VAT exemption groups explained for education, sports and cultural services

VAT exemptions and non-profits – tough going


Les Howard completes his series explaining how VAT exemptions apply to non-profit organisation with a tour of three more exempt groups, where the non-profit wording can prove tricky: education, sports and cultural services.

21st Oct 2020
VAT Consultant
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Exemption for supplies of education is restricted to supplies made by an ‘eligible body.’ This includes schools, universities and other statutory bodies. The provision most relied upon by private providers is found in Note 1(e):

a body which—

(i)     is precluded from distributing and does not distribute any profit it makes; and

(ii)     applies any profits made from supplies of a description within this Group to the continuance or improvement of such supplies.

The first limb of this provision is common to non-profits. It is the second limb that causes some trouble. The organisation is required to ringfence its surplus (if any) of education activities such that those surpluses are only used to continue and improve those supplies. HMRC guidance in VATEDU39700 is helpful in setting out HMRC’s approach to this question.

The ECJ has held that where an organisation systematically aims to make a surplus which it then uses for the improvement of its services does not preclude it from being an ‘eligible body’ within this definition. (This was the conclusion in Kennemer Golf & Country Club v Staatssecretaris van Financiën [2002] STC 502. The case addressed the relevant legislation for sports clubs int the Netherlands, but the wording is very similar to that in Groups 6 and 10).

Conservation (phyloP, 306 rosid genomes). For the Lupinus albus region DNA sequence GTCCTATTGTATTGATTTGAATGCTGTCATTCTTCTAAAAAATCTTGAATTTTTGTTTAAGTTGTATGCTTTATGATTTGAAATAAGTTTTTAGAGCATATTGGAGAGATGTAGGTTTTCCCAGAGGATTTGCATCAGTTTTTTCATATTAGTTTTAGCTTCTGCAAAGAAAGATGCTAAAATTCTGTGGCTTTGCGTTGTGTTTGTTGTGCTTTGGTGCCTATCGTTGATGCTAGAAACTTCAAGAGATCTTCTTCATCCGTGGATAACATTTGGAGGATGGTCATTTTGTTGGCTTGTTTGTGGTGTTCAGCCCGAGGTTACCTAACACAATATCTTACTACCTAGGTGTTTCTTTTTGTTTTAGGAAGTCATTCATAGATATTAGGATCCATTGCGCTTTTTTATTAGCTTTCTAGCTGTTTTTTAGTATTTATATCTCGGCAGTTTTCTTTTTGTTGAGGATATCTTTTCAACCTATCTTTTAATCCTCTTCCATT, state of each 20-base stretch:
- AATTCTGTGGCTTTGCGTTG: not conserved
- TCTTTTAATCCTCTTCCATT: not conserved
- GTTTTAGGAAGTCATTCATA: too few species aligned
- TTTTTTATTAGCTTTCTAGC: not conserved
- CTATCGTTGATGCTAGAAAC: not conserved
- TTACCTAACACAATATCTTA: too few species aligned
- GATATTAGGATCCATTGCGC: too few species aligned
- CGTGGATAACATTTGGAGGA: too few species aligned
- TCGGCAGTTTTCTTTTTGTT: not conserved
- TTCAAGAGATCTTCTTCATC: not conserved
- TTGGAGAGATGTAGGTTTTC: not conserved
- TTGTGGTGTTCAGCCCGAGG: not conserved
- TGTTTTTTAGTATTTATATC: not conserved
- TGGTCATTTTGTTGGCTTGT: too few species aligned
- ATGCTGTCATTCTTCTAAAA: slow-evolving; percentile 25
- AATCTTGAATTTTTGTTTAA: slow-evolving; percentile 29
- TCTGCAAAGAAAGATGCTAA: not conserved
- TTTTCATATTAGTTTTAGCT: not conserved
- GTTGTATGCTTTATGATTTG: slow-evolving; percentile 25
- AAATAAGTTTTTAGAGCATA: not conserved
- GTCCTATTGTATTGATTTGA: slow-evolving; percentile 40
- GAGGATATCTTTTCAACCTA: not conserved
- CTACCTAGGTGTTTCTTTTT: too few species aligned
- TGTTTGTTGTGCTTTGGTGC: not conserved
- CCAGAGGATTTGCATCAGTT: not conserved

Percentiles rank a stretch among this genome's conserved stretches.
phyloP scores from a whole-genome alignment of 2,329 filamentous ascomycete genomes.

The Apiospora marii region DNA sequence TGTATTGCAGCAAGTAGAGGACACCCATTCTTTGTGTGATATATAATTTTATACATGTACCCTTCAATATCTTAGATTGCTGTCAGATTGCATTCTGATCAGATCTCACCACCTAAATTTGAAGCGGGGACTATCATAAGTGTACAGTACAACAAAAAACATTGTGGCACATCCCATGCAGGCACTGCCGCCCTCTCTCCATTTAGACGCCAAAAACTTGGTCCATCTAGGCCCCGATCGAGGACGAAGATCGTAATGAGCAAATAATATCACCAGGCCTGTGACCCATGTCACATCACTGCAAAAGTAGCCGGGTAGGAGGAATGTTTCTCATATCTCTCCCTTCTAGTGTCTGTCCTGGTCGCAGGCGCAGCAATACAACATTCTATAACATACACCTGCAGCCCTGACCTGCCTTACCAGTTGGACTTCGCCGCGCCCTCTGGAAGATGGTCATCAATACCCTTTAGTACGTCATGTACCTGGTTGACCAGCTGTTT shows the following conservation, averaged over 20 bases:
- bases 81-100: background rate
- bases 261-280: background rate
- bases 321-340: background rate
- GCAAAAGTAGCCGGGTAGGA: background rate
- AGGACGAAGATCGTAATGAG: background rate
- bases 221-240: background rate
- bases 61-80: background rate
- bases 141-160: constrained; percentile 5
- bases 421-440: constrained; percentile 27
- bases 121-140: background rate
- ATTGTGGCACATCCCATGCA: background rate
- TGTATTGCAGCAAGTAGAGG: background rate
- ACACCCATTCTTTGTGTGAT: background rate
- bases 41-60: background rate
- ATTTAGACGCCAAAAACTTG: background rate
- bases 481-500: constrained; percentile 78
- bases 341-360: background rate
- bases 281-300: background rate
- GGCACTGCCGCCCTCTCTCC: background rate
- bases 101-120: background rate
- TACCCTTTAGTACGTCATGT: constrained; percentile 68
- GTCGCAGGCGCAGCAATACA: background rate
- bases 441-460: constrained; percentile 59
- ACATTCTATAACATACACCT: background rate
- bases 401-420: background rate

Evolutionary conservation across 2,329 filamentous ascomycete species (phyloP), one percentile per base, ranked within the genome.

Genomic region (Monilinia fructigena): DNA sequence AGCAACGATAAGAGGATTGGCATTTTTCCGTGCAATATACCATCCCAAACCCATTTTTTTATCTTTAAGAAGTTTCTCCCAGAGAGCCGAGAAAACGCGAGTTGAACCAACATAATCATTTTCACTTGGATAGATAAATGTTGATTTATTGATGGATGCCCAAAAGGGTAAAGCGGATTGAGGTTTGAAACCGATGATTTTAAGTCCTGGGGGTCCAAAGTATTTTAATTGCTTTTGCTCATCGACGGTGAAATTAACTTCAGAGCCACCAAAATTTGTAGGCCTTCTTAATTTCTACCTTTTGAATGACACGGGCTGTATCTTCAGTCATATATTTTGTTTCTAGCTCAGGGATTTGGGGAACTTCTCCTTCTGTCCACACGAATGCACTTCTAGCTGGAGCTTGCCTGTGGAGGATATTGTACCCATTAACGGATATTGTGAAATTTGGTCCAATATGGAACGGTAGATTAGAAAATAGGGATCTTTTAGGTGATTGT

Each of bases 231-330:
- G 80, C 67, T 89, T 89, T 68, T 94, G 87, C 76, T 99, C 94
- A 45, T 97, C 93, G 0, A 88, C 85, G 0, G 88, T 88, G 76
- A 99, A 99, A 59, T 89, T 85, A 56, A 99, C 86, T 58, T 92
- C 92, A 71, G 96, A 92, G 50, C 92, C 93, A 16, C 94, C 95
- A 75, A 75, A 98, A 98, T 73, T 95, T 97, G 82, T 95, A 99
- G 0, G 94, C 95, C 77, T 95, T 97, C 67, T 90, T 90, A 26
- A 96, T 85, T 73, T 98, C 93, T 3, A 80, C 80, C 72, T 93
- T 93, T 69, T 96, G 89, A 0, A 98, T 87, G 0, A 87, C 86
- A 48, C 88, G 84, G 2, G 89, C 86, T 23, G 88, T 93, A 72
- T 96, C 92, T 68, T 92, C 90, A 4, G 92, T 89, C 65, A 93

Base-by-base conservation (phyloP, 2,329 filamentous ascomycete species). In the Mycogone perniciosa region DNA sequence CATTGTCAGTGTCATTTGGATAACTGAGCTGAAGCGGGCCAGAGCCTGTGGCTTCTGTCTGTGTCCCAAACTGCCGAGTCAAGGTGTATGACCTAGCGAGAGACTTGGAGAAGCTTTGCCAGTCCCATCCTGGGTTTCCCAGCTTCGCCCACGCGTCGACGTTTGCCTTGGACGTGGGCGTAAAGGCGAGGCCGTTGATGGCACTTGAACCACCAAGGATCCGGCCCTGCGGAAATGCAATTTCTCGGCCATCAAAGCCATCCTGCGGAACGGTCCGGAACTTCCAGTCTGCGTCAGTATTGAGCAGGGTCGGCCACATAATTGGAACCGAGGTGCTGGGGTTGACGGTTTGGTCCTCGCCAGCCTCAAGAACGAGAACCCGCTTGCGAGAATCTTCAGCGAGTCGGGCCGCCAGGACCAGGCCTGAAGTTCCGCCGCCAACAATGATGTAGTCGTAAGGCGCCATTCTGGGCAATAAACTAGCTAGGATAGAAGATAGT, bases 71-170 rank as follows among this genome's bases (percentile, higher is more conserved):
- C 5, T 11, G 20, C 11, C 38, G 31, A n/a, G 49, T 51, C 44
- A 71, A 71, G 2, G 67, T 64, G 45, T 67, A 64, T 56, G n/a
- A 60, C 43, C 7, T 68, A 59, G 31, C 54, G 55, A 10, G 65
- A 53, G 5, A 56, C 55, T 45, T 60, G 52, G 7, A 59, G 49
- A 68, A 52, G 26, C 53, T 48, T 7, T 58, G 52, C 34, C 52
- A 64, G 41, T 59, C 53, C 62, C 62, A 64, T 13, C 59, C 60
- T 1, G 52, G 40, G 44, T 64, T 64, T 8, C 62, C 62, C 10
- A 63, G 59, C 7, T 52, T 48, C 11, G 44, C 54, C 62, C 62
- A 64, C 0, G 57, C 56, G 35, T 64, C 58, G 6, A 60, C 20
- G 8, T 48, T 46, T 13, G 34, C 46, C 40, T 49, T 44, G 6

The definition of ‘eligible body’ in Group 10 follows that of Group 6. However, it adds a further provision, that the organisation ‘is not subject to commercial influence.’

This phrase was included, I understand, after the Tribunal case in Chobham Golf Club. In this case, the land was owned by a privately-owned company to whom the Club paid rent. Although the Tribunal found that the arrangement was not abusive, HMRC evidently took the view that this was not what the legislation meant. So the extra condition was added into the legislation concerning ‘commercial influence.’ The ‘commercial influence’ rules are explained in Notice 701/45, chapter 4.

Cultural Services

The definition of ‘eligible body’ in Group 13 also follows that of Group 6. But there is a further, and different, extra clause which applies. The exact wording of the legislation (Note 2(c)) is:

is managed and administered on a voluntary basis by persons who have no direct or indirect financial interest in its activities.

This wording is explained in Notice 701/47, chapter 4. The ECJ also looked at it in the case of Zoological Society of London [2002] STC 521. At the original Tax Tribunal hearing in June 1998, HMRC seemed to argue that staff should all be unpaid, otherwise the exemption would not apply. The taxpayer and the ECJ took a different position, that such an organisation could not operate without some paid staff.

The issue is not easy but trustees must ensure that they are satisfied that the condition above is satisfied, in order to bring the supplies within the exemption.

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